The Judas Strain, by James Rollins. I picked it out right away, though it was just one of many books. The word “Judas” led me to think it might be religious. Religion is mentioned, but not really Christianity.
I thought this book was good, until Rollins started forcing the main male protagonist, Gray, and the main female protagonist, Seichan, into a romantic plot that just felt forced and honestly like I was reading a bad romance novel, the kind I read as a junior in high school during that brief period of my life where I got curious about sex, and didn’t feel I got enough education from the Academy.
Basically, the premise of this book is that this disease shows up, and while the CDC is trying to help people and quarantine it, these terrorists are trying to make it into a bio weapon.
While these 2 groups are duking it out on a cruise ship turned hospital ward then turned battle field, Seichan, Gray, Kowalski, and this priest guy whatshisname are traveling in search of the mystery of Marco Polo. Basically, Marco Polo and his father and uncle sailed out with like, a fuckton of ships, and then later returned to Italy with only 2. Or was it 3… Marco Polo never told anyone what happened on that voyage, not even on his death bed. So the Intrepid Explorers follow the clues to this cave and… then I honestly just lose track of the plot. The ending was a tad disappointing.
I’m knocking it down one star for the ending, because it didn’t make much sense (they’ve got to take this woman to a cave to become the cure for the virus because that is supposed to happen… how… I’m confused.) and because of the forced romance in the plot.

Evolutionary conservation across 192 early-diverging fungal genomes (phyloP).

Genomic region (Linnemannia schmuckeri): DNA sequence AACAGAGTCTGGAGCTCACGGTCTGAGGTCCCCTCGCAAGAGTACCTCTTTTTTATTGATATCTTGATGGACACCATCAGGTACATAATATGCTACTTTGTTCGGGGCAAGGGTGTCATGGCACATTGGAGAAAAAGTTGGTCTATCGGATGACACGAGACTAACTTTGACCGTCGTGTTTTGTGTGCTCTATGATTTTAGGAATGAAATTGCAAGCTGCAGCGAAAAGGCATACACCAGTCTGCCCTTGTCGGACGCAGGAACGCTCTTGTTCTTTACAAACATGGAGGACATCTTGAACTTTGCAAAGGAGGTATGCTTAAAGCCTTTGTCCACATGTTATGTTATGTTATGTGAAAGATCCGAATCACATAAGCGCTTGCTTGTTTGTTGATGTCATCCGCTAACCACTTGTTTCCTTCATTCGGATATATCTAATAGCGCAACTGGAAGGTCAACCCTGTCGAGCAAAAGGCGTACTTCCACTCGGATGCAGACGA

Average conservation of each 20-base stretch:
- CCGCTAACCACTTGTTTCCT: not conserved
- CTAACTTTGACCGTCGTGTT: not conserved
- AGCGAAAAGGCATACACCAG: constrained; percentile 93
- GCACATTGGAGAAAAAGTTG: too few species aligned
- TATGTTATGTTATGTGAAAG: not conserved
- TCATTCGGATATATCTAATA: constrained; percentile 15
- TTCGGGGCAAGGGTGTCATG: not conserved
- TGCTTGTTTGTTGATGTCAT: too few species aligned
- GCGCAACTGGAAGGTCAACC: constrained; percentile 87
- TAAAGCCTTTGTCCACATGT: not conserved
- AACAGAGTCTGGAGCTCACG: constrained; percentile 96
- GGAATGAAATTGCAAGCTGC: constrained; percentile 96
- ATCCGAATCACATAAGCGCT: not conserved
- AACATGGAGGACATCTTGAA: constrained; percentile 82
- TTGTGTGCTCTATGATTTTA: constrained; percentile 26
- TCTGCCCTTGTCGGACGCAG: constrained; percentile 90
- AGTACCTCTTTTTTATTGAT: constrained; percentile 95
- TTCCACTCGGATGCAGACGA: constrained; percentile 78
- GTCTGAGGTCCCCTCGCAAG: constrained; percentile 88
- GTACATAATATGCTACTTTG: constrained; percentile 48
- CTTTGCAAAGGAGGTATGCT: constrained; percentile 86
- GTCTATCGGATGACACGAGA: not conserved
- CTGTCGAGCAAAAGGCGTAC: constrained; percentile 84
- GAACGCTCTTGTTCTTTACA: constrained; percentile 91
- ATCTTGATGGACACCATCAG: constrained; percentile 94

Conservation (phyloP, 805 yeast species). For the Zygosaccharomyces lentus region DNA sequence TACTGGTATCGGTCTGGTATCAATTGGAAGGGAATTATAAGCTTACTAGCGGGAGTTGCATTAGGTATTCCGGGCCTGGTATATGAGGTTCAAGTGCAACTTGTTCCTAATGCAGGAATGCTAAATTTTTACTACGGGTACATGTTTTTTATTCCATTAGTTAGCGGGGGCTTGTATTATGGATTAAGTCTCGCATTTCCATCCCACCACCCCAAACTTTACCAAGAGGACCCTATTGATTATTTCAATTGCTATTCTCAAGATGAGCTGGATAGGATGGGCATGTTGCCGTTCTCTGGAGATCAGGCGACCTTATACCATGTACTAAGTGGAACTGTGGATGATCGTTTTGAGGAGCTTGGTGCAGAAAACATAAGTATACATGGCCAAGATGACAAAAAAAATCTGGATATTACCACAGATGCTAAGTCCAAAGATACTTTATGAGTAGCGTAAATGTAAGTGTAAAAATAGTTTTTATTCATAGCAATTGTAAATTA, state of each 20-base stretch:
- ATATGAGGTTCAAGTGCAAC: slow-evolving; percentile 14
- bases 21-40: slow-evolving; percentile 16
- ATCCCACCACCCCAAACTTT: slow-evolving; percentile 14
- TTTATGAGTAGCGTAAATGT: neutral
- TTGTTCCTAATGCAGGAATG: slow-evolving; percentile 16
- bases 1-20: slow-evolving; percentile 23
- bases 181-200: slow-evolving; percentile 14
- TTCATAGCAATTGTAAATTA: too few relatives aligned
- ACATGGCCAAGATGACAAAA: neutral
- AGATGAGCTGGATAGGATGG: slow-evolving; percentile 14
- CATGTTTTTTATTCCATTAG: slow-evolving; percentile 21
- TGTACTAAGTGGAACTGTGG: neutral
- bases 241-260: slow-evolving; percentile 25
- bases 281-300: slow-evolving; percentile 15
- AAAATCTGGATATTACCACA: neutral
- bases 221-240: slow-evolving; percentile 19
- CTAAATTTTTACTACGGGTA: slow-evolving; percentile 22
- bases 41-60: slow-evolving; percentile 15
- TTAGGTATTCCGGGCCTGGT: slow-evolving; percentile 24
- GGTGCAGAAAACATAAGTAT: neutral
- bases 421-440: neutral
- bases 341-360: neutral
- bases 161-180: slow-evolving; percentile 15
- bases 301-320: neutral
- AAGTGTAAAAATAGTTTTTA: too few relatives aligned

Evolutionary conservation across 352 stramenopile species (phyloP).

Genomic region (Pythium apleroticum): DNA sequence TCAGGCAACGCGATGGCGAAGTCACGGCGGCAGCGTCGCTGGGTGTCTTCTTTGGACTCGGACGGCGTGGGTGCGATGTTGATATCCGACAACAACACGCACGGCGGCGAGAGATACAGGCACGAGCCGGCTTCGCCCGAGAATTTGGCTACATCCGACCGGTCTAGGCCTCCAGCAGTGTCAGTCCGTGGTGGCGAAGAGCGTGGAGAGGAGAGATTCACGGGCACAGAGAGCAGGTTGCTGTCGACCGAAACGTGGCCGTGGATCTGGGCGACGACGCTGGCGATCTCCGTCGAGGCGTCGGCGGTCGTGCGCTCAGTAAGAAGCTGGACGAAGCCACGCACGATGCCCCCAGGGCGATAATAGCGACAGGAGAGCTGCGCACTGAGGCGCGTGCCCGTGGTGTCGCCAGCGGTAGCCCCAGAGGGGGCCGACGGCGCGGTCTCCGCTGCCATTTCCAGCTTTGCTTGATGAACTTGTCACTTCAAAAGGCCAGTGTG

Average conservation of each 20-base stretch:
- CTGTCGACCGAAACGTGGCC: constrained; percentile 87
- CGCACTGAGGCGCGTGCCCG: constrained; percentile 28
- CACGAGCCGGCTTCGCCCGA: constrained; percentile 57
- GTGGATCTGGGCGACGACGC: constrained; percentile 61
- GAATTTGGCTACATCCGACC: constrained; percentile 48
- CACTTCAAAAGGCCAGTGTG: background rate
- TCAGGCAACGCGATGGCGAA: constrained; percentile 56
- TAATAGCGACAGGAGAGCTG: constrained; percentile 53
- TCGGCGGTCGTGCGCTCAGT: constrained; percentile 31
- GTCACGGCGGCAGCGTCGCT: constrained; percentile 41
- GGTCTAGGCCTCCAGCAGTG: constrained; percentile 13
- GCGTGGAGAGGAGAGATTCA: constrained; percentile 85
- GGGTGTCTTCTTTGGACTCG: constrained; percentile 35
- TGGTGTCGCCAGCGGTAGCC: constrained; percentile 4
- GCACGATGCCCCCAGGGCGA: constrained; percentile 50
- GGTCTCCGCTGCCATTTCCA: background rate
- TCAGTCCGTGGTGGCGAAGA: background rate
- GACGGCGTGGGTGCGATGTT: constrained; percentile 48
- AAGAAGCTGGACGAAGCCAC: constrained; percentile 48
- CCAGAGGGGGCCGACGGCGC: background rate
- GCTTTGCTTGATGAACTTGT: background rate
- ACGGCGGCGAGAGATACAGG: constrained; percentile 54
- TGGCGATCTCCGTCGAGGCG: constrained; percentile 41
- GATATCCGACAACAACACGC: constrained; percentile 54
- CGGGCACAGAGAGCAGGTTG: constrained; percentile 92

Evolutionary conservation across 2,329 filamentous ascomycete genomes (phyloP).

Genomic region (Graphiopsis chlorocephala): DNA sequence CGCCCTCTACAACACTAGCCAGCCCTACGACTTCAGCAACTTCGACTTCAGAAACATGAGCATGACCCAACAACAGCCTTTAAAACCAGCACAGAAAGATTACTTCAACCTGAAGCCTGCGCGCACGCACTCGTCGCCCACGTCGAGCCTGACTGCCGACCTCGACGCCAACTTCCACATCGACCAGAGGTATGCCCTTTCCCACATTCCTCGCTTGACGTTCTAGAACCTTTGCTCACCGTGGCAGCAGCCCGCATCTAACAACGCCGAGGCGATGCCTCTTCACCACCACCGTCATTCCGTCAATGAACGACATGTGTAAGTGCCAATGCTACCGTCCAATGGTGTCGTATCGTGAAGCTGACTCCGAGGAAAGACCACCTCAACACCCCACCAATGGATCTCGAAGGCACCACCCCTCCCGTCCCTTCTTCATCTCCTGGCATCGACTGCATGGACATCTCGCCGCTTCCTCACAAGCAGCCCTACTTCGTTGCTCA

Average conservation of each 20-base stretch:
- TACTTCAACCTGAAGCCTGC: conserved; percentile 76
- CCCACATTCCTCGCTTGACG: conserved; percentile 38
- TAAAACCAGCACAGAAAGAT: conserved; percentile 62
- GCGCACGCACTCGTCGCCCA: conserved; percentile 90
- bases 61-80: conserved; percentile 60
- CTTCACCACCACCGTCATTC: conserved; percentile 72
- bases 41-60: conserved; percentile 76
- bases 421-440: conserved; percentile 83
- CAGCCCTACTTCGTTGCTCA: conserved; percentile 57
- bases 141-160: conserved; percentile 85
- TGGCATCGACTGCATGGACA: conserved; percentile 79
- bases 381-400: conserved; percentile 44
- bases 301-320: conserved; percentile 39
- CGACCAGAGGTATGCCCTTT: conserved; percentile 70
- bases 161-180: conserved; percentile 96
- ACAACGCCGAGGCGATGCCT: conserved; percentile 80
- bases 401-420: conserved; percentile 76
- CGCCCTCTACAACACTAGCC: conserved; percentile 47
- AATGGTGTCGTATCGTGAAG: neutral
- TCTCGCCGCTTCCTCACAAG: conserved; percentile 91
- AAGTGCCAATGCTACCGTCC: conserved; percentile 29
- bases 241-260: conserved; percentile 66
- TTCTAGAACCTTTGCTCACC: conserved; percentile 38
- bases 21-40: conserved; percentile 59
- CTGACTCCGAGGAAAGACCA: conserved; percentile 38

And also because the US secret agents in this story are truly horrifying.
Kowalski, the body guard, was probably my favorite character, even though Gray spent A LOT of time telling us how unlikeable he was, and how it was likely no one else could stand him either, which made me want to punch Gray in the nose.
Despite my complaints, I really liked this book. I enjoyed the speculation of what Marco Polo and his crew ran into out there (my money’s on the missing ships being abducted by aliens, haha). In the book it turns out that they ran into this really deadly super virus and ended up having to burn all those ships with the infected people still alive. Which actually might have been the best method in the 1300s ish when Marco Polo’s story takes place.
And honestly? Before I read this book, I had no idea Marco Polo was an actual person. I thought that was just the name of a game kids play at the pool. Did any of you ever play that game? You know, where one person closes their eyes and yells “Marco!” and everybody else has to call out “polo!” and the blind person tries to catch the seeing people? Yeah, I was always Marco. I could never catch anybody, and I always got caught. I was one of those children.
Anyway, it turns out that, surprise surprise, Marco Polo’s deadly virus is the same one we are dealing with now, and he knows the cure, which apparently was to eat the body of a dead person who survived the disease. Which kinda makes a sorta sense, since they’d have the immunity and the 1300s people didn’t know about blood transfusions.
Back to the present, This lady named Susan has survived the virus, but they can’t just use the antibodies in her blood to stop the virus which could easily kill the whole world because Susan is crazily ranting (and glowing in the dark) that she has to get to this cave, where there is a pool of the bacteria that caused the virus in the first place. She gets burned by the bacteria, then gets magically resurrected somehow and… the world is saved.
Everybody lives happily ever after, in the hospital, except Seichan, who runs away, but not before the US agents put a tracker in her belly when they did surgery on her and then sewed it shut inside her. Which has gotta be the stuff horror movies are made of.
This book will definitely keep you entertained, especially if you liked The DaVinci Code, which I read to pieces in High School to see what all the fuss was about. After reading the book, I still didn’t understand what all the fuss was about. The Anti Christian fuss I mean, not the book’s popularity.
Stay tuned for my next entry, which will either be on Frozen or The Help.